The new Avatar game has a graphics preset so 'extremely difficult to run' you're probably Na'vi gonna turn it on

The Avatar: Frontiers of Pandora promotional screenshot.
(Image credit: Massive Entertainment, Ubisoft)

I don't remember much from the hit 2009 movie Avatar, but I do remember that the main reason they even bothered to create big blue boy suits to explore the moon of Pandora was to collect a rare mineral known as unobtanium. And you bet unobtanium is making a comeback for the new game set in the Avatar universe, Avatar: Frontiers of Pandora, but not entirely in the way you might expect.

I'm sure there's plenty of references to unobtanium in the Avatar game's story, but this super rare mineral key to Earth's continued existence (I'm googling the story as I go) also shows up in the game's settings menu. It's the nickname given to the graphics quality mode that is so demanding to run on current hardware you probably shouldn't even bother trying, or so say Ubisoft studio Massive Entertainment.

"Unlock the additional 'Unobtanium' preset that exceeds the 'Ultra' preset," the Avatar: Frontiers of Pandora PC deep-dive posts says.

"This preset is extremely difficult to run on currently available hardware and is meant to really stress future hardware to keep the Avatar: Frontiers of Pandora PC Benchmark relevant for years to come."

Ubisoft has been teasing Avatar's impressive tech specs thanks to "major upgrades" to the Snowdrop Engine behind the game. Mostly focusing on ramping up the level of detail throughout the world, through the microdetail system, Avatar also includes heaps of ray-traced effects that will likely kick some graphics cards to the curb.

Though the big question will be whether the pay-off is worth it for the performance drop. Besting the mightiest gaming graphics card on the planet today, the RTX 4090, with graphics is great—providing it's because the game actually looks good, and isn't just a resource hog for no reason. A CPU limited game is somewhat less exciting to me, I must admit.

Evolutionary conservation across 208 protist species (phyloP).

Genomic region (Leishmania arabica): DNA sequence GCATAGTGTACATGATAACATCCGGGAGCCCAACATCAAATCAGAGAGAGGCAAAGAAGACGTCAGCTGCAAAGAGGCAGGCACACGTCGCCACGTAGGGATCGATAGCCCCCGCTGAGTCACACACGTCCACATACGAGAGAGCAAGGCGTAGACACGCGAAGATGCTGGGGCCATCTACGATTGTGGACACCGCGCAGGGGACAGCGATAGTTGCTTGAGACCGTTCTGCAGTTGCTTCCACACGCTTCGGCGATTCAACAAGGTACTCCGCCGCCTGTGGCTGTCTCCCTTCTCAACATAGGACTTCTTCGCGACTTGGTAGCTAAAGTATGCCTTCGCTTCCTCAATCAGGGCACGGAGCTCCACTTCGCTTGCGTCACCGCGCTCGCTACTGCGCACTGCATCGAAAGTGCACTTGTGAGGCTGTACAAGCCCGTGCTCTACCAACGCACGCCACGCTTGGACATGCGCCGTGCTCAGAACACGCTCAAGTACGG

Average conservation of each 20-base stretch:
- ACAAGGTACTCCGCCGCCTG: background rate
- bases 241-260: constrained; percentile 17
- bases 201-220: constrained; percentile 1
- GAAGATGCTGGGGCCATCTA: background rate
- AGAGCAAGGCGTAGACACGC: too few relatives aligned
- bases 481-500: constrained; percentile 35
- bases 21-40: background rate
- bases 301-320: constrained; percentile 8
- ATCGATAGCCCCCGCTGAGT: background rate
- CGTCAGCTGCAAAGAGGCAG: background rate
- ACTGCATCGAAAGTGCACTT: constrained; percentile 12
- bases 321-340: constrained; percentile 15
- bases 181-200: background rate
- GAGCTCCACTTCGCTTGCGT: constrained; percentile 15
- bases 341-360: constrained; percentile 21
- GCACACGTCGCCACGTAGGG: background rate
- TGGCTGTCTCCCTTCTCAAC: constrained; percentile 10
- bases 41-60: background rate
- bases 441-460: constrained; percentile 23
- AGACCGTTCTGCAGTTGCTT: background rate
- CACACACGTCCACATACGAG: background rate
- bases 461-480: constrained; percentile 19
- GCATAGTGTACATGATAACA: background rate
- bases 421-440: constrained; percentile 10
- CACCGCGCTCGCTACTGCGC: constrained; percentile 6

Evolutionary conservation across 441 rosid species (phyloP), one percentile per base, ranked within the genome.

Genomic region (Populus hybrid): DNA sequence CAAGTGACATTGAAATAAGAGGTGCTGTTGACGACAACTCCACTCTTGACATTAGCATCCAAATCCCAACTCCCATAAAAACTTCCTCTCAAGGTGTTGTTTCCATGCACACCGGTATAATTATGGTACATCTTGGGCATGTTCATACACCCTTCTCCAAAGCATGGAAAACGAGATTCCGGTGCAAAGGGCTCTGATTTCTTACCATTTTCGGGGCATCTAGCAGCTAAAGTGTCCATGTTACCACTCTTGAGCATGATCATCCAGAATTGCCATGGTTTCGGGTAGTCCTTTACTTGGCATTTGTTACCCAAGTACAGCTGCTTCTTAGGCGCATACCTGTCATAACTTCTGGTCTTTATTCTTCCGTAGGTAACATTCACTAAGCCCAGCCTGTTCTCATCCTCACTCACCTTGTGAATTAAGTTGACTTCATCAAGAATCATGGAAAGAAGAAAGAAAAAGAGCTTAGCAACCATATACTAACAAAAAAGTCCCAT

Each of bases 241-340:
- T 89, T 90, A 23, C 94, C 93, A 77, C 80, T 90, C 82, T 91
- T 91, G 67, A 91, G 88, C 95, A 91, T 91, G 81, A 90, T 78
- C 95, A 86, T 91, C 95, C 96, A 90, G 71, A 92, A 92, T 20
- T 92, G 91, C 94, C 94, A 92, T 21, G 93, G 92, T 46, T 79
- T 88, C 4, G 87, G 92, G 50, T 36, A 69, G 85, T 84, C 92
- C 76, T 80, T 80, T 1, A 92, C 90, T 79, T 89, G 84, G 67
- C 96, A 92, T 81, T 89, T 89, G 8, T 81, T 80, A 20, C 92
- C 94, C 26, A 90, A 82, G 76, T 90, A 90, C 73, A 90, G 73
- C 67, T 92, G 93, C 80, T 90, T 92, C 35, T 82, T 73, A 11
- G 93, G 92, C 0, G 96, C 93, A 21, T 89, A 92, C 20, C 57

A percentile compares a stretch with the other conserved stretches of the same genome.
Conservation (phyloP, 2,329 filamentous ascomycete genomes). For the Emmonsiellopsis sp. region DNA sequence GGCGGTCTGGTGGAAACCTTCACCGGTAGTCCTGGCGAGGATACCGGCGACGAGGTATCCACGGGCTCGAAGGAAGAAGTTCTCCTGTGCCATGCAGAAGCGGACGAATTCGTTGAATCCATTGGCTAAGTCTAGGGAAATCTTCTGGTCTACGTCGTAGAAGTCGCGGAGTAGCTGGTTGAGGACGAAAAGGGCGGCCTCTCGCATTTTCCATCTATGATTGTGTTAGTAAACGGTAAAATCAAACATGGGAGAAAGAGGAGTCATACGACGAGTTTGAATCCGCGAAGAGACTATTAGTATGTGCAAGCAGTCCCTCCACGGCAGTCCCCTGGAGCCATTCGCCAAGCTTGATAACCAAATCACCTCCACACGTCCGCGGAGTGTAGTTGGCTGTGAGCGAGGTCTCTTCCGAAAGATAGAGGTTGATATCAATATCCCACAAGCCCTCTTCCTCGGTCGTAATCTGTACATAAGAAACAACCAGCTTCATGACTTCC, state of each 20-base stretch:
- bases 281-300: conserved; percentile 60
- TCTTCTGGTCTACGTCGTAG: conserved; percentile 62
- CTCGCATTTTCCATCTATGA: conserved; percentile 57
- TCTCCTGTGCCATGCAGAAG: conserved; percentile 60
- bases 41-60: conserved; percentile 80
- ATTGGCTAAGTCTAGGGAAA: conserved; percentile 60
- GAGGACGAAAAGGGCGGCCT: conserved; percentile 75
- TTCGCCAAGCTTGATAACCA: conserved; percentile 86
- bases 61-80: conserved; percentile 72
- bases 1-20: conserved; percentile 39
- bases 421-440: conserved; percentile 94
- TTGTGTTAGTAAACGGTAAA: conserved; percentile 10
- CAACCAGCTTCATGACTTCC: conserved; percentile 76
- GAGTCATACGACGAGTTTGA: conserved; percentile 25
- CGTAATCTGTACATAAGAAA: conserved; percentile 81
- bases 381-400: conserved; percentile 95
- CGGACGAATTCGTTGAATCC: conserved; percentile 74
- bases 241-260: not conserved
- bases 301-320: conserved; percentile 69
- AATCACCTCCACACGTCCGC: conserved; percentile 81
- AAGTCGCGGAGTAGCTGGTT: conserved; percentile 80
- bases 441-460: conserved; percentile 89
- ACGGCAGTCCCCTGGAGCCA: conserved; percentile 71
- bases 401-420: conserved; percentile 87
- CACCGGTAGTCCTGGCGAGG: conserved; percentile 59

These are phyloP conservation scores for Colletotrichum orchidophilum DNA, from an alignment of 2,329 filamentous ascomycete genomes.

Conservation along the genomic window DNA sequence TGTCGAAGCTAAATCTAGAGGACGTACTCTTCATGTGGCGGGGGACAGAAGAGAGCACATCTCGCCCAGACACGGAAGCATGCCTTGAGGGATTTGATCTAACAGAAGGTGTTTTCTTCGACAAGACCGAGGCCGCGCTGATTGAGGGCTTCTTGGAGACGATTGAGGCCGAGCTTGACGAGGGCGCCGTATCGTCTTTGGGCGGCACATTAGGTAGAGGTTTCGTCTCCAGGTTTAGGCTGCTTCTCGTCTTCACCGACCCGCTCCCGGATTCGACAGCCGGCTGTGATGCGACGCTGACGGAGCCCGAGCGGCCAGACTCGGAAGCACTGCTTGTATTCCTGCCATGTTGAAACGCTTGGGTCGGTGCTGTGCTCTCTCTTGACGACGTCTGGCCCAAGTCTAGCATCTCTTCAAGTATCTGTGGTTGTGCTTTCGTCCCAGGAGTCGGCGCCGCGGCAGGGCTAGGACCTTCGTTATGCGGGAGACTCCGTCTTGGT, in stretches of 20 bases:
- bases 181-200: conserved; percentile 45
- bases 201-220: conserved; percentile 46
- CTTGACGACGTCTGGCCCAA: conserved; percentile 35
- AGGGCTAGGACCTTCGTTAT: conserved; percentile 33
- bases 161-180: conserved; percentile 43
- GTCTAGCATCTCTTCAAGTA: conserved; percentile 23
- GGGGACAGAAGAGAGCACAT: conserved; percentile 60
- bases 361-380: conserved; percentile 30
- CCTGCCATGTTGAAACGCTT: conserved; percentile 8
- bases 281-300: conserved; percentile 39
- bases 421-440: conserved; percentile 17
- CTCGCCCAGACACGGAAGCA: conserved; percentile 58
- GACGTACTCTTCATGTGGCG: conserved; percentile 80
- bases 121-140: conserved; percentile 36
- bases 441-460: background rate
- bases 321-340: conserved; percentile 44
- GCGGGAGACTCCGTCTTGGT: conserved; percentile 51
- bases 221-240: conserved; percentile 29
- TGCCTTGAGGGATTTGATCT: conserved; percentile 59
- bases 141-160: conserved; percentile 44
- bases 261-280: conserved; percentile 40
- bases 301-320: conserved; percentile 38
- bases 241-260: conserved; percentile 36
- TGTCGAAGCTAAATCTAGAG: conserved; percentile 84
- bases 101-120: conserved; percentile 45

Our reviewer Noah Smith has cited a few technical hiccups in their Avatar: Frontiers of Pandora review in progress, though they were hoping some of these would be mitigated by proper day-1 drivers.

The Avatar: Frontiers of Pandora settings menu.

Avatar: Frontiers of Pandora looks to have a decent settings menu to tinker if you're not up to the challenge. (Image credit: Massive Entertainment, Ubisoft)
Your next upgrade

Nvidia RTX 4070 and RTX 3080 Founders Edition graphics cards

(Image credit: Future)

Best CPU for gaming: The top chips from Intel and AMD.
Best gaming motherboard: The right boards.
Best graphics card: Your perfect pixel-pusher awaits.
Best SSD for gaming: Get into the game ahead of the rest.

It's worth mentioning that DLSS 3.5 and FSR 3 upscaling are both included in the game to help bump those frames up, whether you're striving for unobta(i)nable graphics or no. 

Frame generation is also included in the game—the hot new performance technology on the scene—though is AMD's own implementation, rather than Nvidia's which we've recently seen come to the rescue in Alan Wake 2. Ubisoft only recommends frame gen be used if the game already exceeds 60 fps, but claims it will often deliver double performance. A sweet bonus providing the game runs decently well without any upscaling.

But here's hoping this unobtanium graphics setting really is the current-gen killer Ubisoft says it is. It'd be good to have another GPU-melting game to benchmark alongside the path-traced versions of Cyberpunk 2077 and Alan Wake 2—especially as both of those games are built with Nvidia hardware in mind and Avatar appears way more AMD-friendly.

AMD has released some figures for the sort of frame rates we can expect on its own gear.

AMD performance in the Avatar: Frontiers of Pandora game.

(Image credit: AMD)

AMD says it has worked with Ubisoft for years on the Snowdrop engine, tweaking it to work a treat on its own hardware. That might mean this game actually favours an RX 7900 XTX for top performance, though clearly even that card is still not powerful enough to be considered unobtanium-ready.

Jacob Ridley
Senior Hardware Editor

Jacob earned his first byline writing for his own tech blog. From there, he graduated to professionally breaking things as hardware writer at PCGamesN, and would later go on to win command of the kit cupboard as hardware editor. Since then he's joined PC Gamer's top team as senior hardware editor, where he spends his days reporting on the latest developments in the technology and gaming industry. He also enjoys making short videos for TikTok and believes everyone reading this should go follow our account immediately.